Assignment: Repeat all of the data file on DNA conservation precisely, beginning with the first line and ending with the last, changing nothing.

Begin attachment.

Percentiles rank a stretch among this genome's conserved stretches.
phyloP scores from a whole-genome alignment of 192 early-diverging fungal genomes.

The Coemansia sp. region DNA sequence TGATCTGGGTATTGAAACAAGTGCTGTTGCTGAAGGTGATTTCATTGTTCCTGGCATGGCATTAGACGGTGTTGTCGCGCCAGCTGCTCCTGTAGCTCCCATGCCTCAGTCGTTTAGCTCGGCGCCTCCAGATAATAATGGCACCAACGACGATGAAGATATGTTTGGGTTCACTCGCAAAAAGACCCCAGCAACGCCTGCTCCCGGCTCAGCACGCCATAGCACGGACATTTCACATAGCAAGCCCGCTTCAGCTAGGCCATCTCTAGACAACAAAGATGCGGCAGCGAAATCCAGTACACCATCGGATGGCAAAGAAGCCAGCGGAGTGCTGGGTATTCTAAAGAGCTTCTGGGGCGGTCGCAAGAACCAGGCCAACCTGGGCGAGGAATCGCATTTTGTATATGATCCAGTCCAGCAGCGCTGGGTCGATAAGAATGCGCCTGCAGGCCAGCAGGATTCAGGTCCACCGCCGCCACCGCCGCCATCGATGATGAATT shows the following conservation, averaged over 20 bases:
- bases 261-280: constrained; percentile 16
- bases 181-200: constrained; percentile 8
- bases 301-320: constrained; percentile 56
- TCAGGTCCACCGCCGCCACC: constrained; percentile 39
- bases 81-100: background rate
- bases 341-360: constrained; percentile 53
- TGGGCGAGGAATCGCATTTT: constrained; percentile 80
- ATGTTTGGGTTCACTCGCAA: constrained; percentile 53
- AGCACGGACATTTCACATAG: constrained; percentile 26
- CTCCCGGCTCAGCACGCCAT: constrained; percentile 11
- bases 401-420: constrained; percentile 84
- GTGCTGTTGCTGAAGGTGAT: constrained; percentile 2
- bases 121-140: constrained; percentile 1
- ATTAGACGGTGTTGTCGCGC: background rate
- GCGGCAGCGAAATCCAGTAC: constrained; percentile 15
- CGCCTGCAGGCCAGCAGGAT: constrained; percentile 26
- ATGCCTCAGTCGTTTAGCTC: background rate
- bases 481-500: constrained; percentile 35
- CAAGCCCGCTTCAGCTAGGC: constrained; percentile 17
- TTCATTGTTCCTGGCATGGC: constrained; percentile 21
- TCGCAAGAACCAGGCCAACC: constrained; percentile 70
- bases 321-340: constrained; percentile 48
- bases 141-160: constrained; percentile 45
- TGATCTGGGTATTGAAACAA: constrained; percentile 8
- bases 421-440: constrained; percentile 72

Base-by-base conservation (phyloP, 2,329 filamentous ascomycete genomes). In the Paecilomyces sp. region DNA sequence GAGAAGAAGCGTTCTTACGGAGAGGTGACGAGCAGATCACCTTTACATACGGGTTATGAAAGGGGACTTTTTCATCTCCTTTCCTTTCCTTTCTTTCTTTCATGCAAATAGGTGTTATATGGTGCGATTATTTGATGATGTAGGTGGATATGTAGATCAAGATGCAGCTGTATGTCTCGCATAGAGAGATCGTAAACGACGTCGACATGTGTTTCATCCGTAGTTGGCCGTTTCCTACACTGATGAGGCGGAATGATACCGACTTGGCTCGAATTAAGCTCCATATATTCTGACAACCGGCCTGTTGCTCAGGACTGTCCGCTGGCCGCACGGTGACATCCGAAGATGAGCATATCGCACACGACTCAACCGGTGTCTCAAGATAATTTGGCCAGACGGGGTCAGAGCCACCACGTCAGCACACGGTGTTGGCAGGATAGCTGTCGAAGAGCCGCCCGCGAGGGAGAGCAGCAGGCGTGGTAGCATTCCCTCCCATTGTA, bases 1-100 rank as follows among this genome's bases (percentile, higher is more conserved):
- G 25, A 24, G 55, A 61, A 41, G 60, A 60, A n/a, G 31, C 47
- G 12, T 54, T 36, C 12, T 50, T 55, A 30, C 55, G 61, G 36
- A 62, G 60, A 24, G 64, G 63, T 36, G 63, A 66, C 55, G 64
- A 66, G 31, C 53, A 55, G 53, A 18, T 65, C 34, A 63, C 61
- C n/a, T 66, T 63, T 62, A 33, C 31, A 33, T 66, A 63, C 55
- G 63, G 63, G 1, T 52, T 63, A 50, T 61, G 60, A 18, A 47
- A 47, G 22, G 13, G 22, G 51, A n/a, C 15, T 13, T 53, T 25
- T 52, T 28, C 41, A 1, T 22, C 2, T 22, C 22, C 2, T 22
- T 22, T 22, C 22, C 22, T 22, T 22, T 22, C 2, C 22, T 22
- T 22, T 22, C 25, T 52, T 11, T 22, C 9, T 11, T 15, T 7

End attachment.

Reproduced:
Percentiles rank a stretch among this genome's conserved stretches.
phyloP scores from a whole-genome alignment of 192 early-diverging fungal genomes.

The Coemansia sp. region DNA sequence TGATCTGGGTATTGAAACAAGTGCTGTTGCTGAAGGTGATTTCATTGTTCCTGGCATGGCATTAGACGGTGTTGTCGCGCCAGCTGCTCCTGTAGCTCCCATGCCTCAGTCGTTTAGCTCGGCGCCTCCAGATAATAATGGCACCAACGACGATGAAGATATGTTTGGGTTCACTCGCAAAAAGACCCCAGCAACGCCTGCTCCCGGCTCAGCACGCCATAGCACGGACATTTCACATAGCAAGCCCGCTTCAGCTAGGCCATCTCTAGACAACAAAGATGCGGCAGCGAAATCCAGTACACCATCGGATGGCAAAGAAGCCAGCGGAGTGCTGGGTATTCTAAAGAGCTTCTGGGGCGGTCGCAAGAACCAGGCCAACCTGGGCGAGGAATCGCATTTTGTATATGATCCAGTCCAGCAGCGCTGGGTCGATAAGAATGCGCCTGCAGGCCAGCAGGATTCAGGTCCACCGCCGCCACCGCCGCCATCGATGATGAATT shows the following conservation, averaged over 20 bases:
- bases 261-280: constrained; percentile 16
- bases 181-200: constrained; percentile 8
- bases 301-320: constrained; percentile 56
- TCAGGTCCACCGCCGCCACC: constrained; percentile 39
- bases 81-100: background rate
- bases 341-360: constrained; percentile 53
- TGGGCGAGGAATCGCATTTT: constrained; percentile 80
- ATGTTTGGGTTCACTCGCAA: constrained; percentile 53
- AGCACGGACATTTCACATAG: constrained; percentile 26
- CTCCCGGCTCAGCACGCCAT: constrained; percentile 11
- bases 401-420: constrained; percentile 84
- GTGCTGTTGCTGAAGGTGAT: constrained; percentile 2
- bases 121-140: constrained; percentile 1
- ATTAGACGGTGTTGTCGCGC: background rate
- GCGGCAGCGAAATCCAGTAC: constrained; percentile 15
- CGCCTGCAGGCCAGCAGGAT: constrained; percentile 26
- ATGCCTCAGTCGTTTAGCTC: background rate
- bases 481-500: constrained; percentile 35
- CAAGCCCGCTTCAGCTAGGC: constrained; percentile 17
- TTCATTGTTCCTGGCATGGC: constrained; percentile 21
- TCGCAAGAACCAGGCCAACC: constrained; percentile 70
- bases 321-340: constrained; percentile 48
- bases 141-160: constrained; percentile 45
- TGATCTGGGTATTGAAACAA: constrained; percentile 8
- bases 421-440: constrained; percentile 72

Base-by-base conservation (phyloP, 2,329 filamentous ascomycete genomes). In the Paecilomyces sp. region DNA sequence GAGAAGAAGCGTTCTTACGGAGAGGTGACGAGCAGATCACCTTTACATACGGGTTATGAAAGGGGACTTTTTCATCTCCTTTCCTTTCCTTTCTTTCTTTCATGCAAATAGGTGTTATATGGTGCGATTATTTGATGATGTAGGTGGATATGTAGATCAAGATGCAGCTGTATGTCTCGCATAGAGAGATCGTAAACGACGTCGACATGTGTTTCATCCGTAGTTGGCCGTTTCCTACACTGATGAGGCGGAATGATACCGACTTGGCTCGAATTAAGCTCCATATATTCTGACAACCGGCCTGTTGCTCAGGACTGTCCGCTGGCCGCACGGTGACATCCGAAGATGAGCATATCGCACACGACTCAACCGGTGTCTCAAGATAATTTGGCCAGACGGGGTCAGAGCCACCACGTCAGCACACGGTGTTGGCAGGATAGCTGTCGAAGAGCCGCCCGCGAGGGAGAGCAGCAGGCGTGGTAGCATTCCCTCCCATTGTA, bases 1-100 rank as follows among this genome's bases (percentile, higher is more conserved):
- G 25, A 24, G 55, A 61, A 41, G 60, A 60, A n/a, G 31, C 47
- G 12, T 54, T 36, C 12, T 50, T 55, A 30, C 55, G 61, G 36
- A 62, G 60, A 24, G 64, G 63, T 36, G 63, A 66, C 55, G 64
- A 66, G 31, C 53, A 55, G 53, A 18, T 65, C 34, A 63, C 61
- C n/a, T 66, T 63, T 62, A 33, C 31, A 33, T 66, A 63, C 55
- G 63, G 63, G 1, T 52, T 63, A 50, T 61, G 60, A 18, A 47
- A 47, G 22, G 13, G 22, G 51, A n/a, C 15, T 13, T 53, T 25
- T 52, T 28, C 41, A 1, T 22, C 2, T 22, C 22, C 2, T 22
- T 22, T 22, C 22, C 22, T 22, T 22, T 22, C 2, C 22, T 22
- T 22, T 22, C 25, T 52, T 11, T 22, C 9, T 11, T 15, T 7